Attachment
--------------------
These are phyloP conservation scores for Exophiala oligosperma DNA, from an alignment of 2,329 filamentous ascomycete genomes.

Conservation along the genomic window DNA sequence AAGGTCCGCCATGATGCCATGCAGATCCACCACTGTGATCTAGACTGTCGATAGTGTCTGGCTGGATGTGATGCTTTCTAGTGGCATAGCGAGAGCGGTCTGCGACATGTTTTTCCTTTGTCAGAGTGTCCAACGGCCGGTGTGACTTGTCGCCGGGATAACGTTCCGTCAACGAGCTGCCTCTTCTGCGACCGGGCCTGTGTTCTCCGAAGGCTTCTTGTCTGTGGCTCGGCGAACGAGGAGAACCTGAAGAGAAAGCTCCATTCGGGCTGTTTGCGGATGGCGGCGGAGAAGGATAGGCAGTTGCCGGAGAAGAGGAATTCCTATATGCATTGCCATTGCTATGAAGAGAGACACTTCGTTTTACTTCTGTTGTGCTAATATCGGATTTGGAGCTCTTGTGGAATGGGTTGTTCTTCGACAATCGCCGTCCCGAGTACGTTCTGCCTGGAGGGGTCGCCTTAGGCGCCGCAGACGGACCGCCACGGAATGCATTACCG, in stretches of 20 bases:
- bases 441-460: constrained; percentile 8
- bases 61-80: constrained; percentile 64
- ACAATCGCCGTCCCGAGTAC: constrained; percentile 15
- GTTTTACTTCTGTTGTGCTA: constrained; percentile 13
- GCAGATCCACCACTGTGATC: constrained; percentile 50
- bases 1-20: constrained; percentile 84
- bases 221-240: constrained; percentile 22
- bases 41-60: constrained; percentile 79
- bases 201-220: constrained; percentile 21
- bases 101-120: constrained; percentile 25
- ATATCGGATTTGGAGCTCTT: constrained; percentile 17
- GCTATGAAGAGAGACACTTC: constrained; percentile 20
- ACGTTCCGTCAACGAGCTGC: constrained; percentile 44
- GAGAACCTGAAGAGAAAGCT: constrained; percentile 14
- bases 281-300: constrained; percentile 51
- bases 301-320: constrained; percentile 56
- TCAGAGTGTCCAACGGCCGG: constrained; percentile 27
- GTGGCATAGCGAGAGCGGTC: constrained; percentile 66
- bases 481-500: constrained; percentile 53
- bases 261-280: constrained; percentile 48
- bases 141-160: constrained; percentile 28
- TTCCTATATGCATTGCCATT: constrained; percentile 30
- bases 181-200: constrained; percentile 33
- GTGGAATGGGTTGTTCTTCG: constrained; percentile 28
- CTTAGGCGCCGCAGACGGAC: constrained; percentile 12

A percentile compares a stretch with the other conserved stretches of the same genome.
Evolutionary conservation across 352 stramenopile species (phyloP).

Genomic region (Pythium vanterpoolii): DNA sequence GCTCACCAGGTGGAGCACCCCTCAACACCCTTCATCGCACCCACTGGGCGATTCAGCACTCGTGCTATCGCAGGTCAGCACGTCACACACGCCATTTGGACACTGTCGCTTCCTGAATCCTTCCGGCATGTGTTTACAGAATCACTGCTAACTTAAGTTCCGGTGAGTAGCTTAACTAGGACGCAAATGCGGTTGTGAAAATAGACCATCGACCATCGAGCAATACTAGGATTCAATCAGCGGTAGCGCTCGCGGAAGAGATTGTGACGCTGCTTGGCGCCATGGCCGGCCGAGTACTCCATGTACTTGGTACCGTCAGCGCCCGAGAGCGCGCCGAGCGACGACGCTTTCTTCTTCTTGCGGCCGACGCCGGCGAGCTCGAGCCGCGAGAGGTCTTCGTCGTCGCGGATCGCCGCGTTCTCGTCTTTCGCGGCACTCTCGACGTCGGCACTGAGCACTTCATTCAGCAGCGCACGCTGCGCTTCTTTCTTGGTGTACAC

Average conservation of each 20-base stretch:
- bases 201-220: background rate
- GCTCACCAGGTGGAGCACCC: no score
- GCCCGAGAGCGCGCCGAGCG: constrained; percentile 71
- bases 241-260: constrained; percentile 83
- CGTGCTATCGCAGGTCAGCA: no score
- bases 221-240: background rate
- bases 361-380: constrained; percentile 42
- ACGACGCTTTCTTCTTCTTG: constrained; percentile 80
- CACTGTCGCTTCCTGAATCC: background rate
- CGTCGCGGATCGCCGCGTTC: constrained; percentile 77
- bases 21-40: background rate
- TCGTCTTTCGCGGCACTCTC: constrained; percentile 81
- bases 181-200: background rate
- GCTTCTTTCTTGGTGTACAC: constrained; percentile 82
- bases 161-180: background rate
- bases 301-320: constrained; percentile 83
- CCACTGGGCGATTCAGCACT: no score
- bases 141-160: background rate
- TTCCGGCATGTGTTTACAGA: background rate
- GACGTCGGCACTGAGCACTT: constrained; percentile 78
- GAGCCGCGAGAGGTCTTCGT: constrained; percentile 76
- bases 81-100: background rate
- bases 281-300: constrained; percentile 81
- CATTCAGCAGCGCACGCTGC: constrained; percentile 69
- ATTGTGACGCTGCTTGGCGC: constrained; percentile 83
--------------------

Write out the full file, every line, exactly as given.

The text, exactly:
These are phyloP conservation scores for Exophiala oligosperma DNA, from an alignment of 2,329 filamentous ascomycete genomes.

Conservation along the genomic window DNA sequence AAGGTCCGCCATGATGCCATGCAGATCCACCACTGTGATCTAGACTGTCGATAGTGTCTGGCTGGATGTGATGCTTTCTAGTGGCATAGCGAGAGCGGTCTGCGACATGTTTTTCCTTTGTCAGAGTGTCCAACGGCCGGTGTGACTTGTCGCCGGGATAACGTTCCGTCAACGAGCTGCCTCTTCTGCGACCGGGCCTGTGTTCTCCGAAGGCTTCTTGTCTGTGGCTCGGCGAACGAGGAGAACCTGAAGAGAAAGCTCCATTCGGGCTGTTTGCGGATGGCGGCGGAGAAGGATAGGCAGTTGCCGGAGAAGAGGAATTCCTATATGCATTGCCATTGCTATGAAGAGAGACACTTCGTTTTACTTCTGTTGTGCTAATATCGGATTTGGAGCTCTTGTGGAATGGGTTGTTCTTCGACAATCGCCGTCCCGAGTACGTTCTGCCTGGAGGGGTCGCCTTAGGCGCCGCAGACGGACCGCCACGGAATGCATTACCG, in stretches of 20 bases:
- bases 441-460: constrained; percentile 8
- bases 61-80: constrained; percentile 64
- ACAATCGCCGTCCCGAGTAC: constrained; percentile 15
- GTTTTACTTCTGTTGTGCTA: constrained; percentile 13
- GCAGATCCACCACTGTGATC: constrained; percentile 50
- bases 1-20: constrained; percentile 84
- bases 221-240: constrained; percentile 22
- bases 41-60: constrained; percentile 79
- bases 201-220: constrained; percentile 21
- bases 101-120: constrained; percentile 25
- ATATCGGATTTGGAGCTCTT: constrained; percentile 17
- GCTATGAAGAGAGACACTTC: constrained; percentile 20
- ACGTTCCGTCAACGAGCTGC: constrained; percentile 44
- GAGAACCTGAAGAGAAAGCT: constrained; percentile 14
- bases 281-300: constrained; percentile 51
- bases 301-320: constrained; percentile 56
- TCAGAGTGTCCAACGGCCGG: constrained; percentile 27
- GTGGCATAGCGAGAGCGGTC: constrained; percentile 66
- bases 481-500: constrained; percentile 53
- bases 261-280: constrained; percentile 48
- bases 141-160: constrained; percentile 28
- TTCCTATATGCATTGCCATT: constrained; percentile 30
- bases 181-200: constrained; percentile 33
- GTGGAATGGGTTGTTCTTCG: constrained; percentile 28
- CTTAGGCGCCGCAGACGGAC: constrained; percentile 12

A percentile compares a stretch with the other conserved stretches of the same genome.
Evolutionary conservation across 352 stramenopile species (phyloP).

Genomic region (Pythium vanterpoolii): DNA sequence GCTCACCAGGTGGAGCACCCCTCAACACCCTTCATCGCACCCACTGGGCGATTCAGCACTCGTGCTATCGCAGGTCAGCACGTCACACACGCCATTTGGACACTGTCGCTTCCTGAATCCTTCCGGCATGTGTTTACAGAATCACTGCTAACTTAAGTTCCGGTGAGTAGCTTAACTAGGACGCAAATGCGGTTGTGAAAATAGACCATCGACCATCGAGCAATACTAGGATTCAATCAGCGGTAGCGCTCGCGGAAGAGATTGTGACGCTGCTTGGCGCCATGGCCGGCCGAGTACTCCATGTACTTGGTACCGTCAGCGCCCGAGAGCGCGCCGAGCGACGACGCTTTCTTCTTCTTGCGGCCGACGCCGGCGAGCTCGAGCCGCGAGAGGTCTTCGTCGTCGCGGATCGCCGCGTTCTCGTCTTTCGCGGCACTCTCGACGTCGGCACTGAGCACTTCATTCAGCAGCGCACGCTGCGCTTCTTTCTTGGTGTACAC

Average conservation of each 20-base stretch:
- bases 201-220: background rate
- GCTCACCAGGTGGAGCACCC: no score
- GCCCGAGAGCGCGCCGAGCG: constrained; percentile 71
- bases 241-260: constrained; percentile 83
- CGTGCTATCGCAGGTCAGCA: no score
- bases 221-240: background rate
- bases 361-380: constrained; percentile 42
- ACGACGCTTTCTTCTTCTTG: constrained; percentile 80
- CACTGTCGCTTCCTGAATCC: background rate
- CGTCGCGGATCGCCGCGTTC: constrained; percentile 77
- bases 21-40: background rate
- TCGTCTTTCGCGGCACTCTC: constrained; percentile 81
- bases 181-200: background rate
- GCTTCTTTCTTGGTGTACAC: constrained; percentile 82
- bases 161-180: background rate
- bases 301-320: constrained; percentile 83
- CCACTGGGCGATTCAGCACT: no score
- bases 141-160: background rate
- TTCCGGCATGTGTTTACAGA: background rate
- GACGTCGGCACTGAGCACTT: constrained; percentile 78
- GAGCCGCGAGAGGTCTTCGT: constrained; percentile 76
- bases 81-100: background rate
- bases 281-300: constrained; percentile 81
- CATTCAGCAGCGCACGCTGC: constrained; percentile 69
- ATTGTGACGCTGCTTGGCGC: constrained; percentile 83